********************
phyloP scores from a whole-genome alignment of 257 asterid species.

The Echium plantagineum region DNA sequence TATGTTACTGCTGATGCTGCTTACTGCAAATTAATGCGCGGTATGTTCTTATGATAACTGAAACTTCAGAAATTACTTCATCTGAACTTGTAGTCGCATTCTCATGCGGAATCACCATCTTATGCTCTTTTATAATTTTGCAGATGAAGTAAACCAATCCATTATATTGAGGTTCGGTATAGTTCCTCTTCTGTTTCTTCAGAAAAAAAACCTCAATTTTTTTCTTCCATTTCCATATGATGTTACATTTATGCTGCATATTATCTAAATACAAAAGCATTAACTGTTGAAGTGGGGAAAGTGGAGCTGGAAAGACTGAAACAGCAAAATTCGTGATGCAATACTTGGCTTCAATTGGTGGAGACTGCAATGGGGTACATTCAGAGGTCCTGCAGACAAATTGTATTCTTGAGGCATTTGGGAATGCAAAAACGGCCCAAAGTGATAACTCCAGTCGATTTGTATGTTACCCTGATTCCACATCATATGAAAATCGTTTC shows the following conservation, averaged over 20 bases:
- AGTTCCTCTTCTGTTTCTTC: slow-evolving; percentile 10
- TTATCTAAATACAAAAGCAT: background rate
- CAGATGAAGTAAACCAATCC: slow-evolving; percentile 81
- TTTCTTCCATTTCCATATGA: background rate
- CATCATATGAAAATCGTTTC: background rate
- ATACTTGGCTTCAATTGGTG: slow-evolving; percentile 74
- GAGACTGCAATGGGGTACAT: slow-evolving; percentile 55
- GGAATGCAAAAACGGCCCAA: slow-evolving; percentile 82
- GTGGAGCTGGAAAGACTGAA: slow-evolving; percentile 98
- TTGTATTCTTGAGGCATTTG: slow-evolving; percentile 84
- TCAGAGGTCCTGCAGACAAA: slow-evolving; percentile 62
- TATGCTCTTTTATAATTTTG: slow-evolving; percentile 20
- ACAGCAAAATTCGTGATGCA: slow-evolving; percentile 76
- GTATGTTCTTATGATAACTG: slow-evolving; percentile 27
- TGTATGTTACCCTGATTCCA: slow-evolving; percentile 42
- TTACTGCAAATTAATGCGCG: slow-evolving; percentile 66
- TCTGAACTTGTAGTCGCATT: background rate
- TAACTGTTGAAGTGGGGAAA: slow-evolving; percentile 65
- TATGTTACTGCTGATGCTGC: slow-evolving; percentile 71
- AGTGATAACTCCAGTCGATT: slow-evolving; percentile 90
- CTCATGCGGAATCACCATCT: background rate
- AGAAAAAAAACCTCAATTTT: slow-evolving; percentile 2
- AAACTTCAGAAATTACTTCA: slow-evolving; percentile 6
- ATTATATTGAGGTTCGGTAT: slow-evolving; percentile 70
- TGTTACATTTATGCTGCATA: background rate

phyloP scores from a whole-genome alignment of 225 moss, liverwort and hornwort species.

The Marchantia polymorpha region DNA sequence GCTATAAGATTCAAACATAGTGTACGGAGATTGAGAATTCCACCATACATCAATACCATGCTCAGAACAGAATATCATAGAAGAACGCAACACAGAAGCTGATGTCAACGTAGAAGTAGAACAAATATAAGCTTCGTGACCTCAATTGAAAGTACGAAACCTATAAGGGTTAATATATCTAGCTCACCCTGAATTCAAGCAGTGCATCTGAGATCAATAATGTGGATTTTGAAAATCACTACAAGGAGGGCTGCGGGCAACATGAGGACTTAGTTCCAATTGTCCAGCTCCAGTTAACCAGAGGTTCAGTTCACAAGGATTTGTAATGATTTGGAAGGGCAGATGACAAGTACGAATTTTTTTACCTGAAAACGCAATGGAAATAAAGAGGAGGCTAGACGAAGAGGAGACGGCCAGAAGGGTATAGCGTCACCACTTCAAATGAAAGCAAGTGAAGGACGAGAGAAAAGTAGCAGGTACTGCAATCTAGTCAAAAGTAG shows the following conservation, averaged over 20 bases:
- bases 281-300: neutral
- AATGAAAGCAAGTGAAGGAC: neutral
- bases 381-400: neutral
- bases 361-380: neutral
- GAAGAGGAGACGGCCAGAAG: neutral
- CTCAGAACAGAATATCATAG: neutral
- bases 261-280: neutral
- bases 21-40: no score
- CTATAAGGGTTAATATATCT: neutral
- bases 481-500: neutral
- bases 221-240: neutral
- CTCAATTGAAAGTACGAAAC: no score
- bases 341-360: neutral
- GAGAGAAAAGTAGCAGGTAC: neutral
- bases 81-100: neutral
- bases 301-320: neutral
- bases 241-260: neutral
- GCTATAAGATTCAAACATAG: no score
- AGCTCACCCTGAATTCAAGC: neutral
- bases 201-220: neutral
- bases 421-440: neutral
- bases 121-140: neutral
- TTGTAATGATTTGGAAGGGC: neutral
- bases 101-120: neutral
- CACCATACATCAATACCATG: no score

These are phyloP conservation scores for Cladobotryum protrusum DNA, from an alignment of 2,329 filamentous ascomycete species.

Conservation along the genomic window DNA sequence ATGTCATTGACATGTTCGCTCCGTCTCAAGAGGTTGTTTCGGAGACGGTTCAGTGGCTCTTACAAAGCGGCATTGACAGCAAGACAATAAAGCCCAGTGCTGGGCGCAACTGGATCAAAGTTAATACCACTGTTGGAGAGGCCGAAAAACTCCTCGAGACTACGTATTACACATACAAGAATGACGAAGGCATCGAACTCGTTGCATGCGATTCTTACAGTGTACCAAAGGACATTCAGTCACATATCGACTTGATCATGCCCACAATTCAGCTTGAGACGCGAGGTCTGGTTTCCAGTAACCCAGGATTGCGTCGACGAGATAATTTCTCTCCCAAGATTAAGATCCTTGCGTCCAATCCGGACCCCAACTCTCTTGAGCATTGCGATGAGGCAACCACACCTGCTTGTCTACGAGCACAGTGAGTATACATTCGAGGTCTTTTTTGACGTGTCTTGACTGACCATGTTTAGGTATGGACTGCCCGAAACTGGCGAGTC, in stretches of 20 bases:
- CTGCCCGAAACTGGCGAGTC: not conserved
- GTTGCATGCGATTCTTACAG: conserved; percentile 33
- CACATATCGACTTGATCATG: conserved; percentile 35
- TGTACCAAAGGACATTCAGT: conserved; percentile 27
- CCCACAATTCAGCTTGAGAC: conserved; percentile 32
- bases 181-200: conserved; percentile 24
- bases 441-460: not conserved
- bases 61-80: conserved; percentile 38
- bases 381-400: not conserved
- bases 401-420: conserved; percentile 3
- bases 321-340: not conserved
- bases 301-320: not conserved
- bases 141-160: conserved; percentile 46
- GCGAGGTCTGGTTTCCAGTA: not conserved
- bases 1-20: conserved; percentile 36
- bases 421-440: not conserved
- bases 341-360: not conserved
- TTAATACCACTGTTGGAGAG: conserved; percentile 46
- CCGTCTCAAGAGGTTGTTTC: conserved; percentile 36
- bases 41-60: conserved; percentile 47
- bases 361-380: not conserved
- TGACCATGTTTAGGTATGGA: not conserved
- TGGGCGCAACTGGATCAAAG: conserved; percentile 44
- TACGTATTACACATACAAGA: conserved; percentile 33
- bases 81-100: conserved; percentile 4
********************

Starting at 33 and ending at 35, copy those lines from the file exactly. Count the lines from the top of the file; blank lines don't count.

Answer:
- bases 361-380: neutral
- GAAGAGGAGACGGCCAGAAG: neutral
- CTCAGAACAGAATATCATAG: neutral